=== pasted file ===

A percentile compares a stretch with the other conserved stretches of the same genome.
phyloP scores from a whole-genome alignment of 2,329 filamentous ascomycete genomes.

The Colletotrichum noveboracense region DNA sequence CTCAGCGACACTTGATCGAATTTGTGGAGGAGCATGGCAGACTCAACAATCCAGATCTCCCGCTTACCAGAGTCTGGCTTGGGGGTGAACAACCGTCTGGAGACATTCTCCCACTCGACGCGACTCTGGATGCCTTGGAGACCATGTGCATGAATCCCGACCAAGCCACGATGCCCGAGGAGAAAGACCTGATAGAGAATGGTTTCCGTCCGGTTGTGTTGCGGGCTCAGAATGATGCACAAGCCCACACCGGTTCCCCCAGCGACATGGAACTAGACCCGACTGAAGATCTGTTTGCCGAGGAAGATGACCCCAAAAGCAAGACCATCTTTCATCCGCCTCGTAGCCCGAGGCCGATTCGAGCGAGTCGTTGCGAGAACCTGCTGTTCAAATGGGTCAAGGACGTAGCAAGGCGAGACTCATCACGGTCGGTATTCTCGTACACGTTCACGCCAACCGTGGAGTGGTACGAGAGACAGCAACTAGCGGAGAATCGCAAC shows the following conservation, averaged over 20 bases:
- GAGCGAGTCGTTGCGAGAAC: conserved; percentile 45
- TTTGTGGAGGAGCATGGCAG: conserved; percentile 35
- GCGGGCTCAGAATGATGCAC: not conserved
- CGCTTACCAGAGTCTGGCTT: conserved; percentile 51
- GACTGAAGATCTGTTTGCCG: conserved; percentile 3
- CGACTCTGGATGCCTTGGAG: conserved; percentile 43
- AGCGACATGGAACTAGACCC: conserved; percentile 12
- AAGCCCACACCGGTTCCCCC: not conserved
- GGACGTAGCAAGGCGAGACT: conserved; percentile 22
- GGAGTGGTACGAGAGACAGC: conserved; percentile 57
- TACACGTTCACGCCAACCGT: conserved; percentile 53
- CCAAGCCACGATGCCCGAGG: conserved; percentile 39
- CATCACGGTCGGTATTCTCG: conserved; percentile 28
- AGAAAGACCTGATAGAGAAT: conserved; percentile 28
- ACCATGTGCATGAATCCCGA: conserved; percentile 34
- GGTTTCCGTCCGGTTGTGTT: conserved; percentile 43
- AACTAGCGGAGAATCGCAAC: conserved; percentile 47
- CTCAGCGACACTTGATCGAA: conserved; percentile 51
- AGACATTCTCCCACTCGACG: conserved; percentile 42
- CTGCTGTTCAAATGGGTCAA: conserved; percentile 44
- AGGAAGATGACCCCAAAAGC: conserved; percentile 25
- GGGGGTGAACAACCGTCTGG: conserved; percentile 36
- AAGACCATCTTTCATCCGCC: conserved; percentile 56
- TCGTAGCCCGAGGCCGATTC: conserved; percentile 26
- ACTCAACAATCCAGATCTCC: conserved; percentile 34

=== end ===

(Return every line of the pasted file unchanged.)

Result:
A percentile compares a stretch with the other conserved stretches of the same genome.
phyloP scores from a whole-genome alignment of 2,329 filamentous ascomycete genomes.

The Colletotrichum noveboracense region DNA sequence CTCAGCGACACTTGATCGAATTTGTGGAGGAGCATGGCAGACTCAACAATCCAGATCTCCCGCTTACCAGAGTCTGGCTTGGGGGTGAACAACCGTCTGGAGACATTCTCCCACTCGACGCGACTCTGGATGCCTTGGAGACCATGTGCATGAATCCCGACCAAGCCACGATGCCCGAGGAGAAAGACCTGATAGAGAATGGTTTCCGTCCGGTTGTGTTGCGGGCTCAGAATGATGCACAAGCCCACACCGGTTCCCCCAGCGACATGGAACTAGACCCGACTGAAGATCTGTTTGCCGAGGAAGATGACCCCAAAAGCAAGACCATCTTTCATCCGCCTCGTAGCCCGAGGCCGATTCGAGCGAGTCGTTGCGAGAACCTGCTGTTCAAATGGGTCAAGGACGTAGCAAGGCGAGACTCATCACGGTCGGTATTCTCGTACACGTTCACGCCAACCGTGGAGTGGTACGAGAGACAGCAACTAGCGGAGAATCGCAAC shows the following conservation, averaged over 20 bases:
- GAGCGAGTCGTTGCGAGAAC: conserved; percentile 45
- TTTGTGGAGGAGCATGGCAG: conserved; percentile 35
- GCGGGCTCAGAATGATGCAC: not conserved
- CGCTTACCAGAGTCTGGCTT: conserved; percentile 51
- GACTGAAGATCTGTTTGCCG: conserved; percentile 3
- CGACTCTGGATGCCTTGGAG: conserved; percentile 43
- AGCGACATGGAACTAGACCC: conserved; percentile 12
- AAGCCCACACCGGTTCCCCC: not conserved
- GGACGTAGCAAGGCGAGACT: conserved; percentile 22
- GGAGTGGTACGAGAGACAGC: conserved; percentile 57
- TACACGTTCACGCCAACCGT: conserved; percentile 53
- CCAAGCCACGATGCCCGAGG: conserved; percentile 39
- CATCACGGTCGGTATTCTCG: conserved; percentile 28
- AGAAAGACCTGATAGAGAAT: conserved; percentile 28
- ACCATGTGCATGAATCCCGA: conserved; percentile 34
- GGTTTCCGTCCGGTTGTGTT: conserved; percentile 43
- AACTAGCGGAGAATCGCAAC: conserved; percentile 47
- CTCAGCGACACTTGATCGAA: conserved; percentile 51
- AGACATTCTCCCACTCGACG: conserved; percentile 42
- CTGCTGTTCAAATGGGTCAA: conserved; percentile 44
- AGGAAGATGACCCCAAAAGC: conserved; percentile 25
- GGGGGTGAACAACCGTCTGG: conserved; percentile 36
- AAGACCATCTTTCATCCGCC: conserved; percentile 56
- TCGTAGCCCGAGGCCGATTC: conserved; percentile 26
- ACTCAACAATCCAGATCTCC: conserved; percentile 34